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Make your troublesome pix vanish

Fleeting image

IMAGINE you have been taking pictures of a "public order situation" and discover that some of them depict offences. What can you do? The NUJ has an answer.

First: why should you do anything? You may well feel that journalists should have no part in prosecutions: that's the job of the police and Crown Prosecution Service.

You may well also feel that handing photos over to the police puts all journalists at risk. Almost all the people who go to protests like that in the City of London on June 18 are aware of the police getting hold of press photos. Many know that the Sun, for example, has handed over photos without resistance.

There have been cases of demonstrators attacking photographers, regarding them as agents of the police. There will be more, if the perception that news photos end up in court remains well-founded. The failure of the City of London Police to get news pictures of the June 18 protest does not mean that courts will take the same line against future more carefully-worded demands.

So, what do you do? Hand over the problematic negs - or individual frames - before you are approached by the police or courts.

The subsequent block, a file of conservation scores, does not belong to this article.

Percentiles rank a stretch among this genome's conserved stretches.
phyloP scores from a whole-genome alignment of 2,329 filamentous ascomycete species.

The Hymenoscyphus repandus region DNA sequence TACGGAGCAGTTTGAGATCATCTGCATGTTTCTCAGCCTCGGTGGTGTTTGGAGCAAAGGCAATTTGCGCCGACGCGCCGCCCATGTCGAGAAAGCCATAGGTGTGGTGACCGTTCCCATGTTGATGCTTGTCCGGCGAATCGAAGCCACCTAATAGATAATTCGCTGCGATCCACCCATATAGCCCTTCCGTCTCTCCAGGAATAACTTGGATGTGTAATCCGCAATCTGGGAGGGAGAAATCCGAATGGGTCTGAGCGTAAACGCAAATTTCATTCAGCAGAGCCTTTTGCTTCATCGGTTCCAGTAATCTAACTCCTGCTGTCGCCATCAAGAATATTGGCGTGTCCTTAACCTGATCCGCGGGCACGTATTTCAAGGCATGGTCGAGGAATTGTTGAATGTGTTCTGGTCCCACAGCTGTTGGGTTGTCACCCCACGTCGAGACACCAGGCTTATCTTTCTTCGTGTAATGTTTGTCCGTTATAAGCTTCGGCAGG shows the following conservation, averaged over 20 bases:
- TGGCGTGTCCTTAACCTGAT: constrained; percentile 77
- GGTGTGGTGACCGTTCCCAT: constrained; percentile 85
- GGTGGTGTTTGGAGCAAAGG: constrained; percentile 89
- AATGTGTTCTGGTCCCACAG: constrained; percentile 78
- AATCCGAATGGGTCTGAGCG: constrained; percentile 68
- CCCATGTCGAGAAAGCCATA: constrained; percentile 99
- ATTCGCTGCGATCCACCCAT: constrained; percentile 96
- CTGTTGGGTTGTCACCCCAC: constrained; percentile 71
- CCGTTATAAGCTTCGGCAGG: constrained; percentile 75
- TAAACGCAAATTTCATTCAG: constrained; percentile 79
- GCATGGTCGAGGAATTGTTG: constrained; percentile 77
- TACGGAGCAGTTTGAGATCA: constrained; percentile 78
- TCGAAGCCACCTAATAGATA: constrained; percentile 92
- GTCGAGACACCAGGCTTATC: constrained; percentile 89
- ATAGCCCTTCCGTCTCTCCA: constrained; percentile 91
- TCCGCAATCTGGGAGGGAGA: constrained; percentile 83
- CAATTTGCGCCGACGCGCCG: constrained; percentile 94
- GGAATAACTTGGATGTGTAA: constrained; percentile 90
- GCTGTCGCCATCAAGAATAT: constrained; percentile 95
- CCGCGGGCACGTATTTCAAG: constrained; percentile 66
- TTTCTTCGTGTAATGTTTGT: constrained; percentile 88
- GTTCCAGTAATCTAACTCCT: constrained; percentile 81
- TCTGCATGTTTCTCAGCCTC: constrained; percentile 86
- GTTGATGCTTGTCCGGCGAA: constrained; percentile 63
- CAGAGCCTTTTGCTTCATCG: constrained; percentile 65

The NUJ has performed this service for several photographers who took pictures on June 18. If you need it, contact Tim Gopsill on 020 7843 3701.

The procedure has been tested in court. In 1988 the Metropolitan Police demanded photos of the Wapping pickets - saying they wanted them to prosecute police who had assaulted pickets. Then-General Secretary Harry Conroy and Aidan White, General Secretary of the International Federation of Journalists, testified that the four photographers who resisted police demands no longer had possession or control of the negs. The High Court had to agree that it could do nothing against the photographers. Of course, you can no longer receive any income from the troublesome pix - but isn't the freedom to take photos in future worth that price?


Jul/Aug 1999
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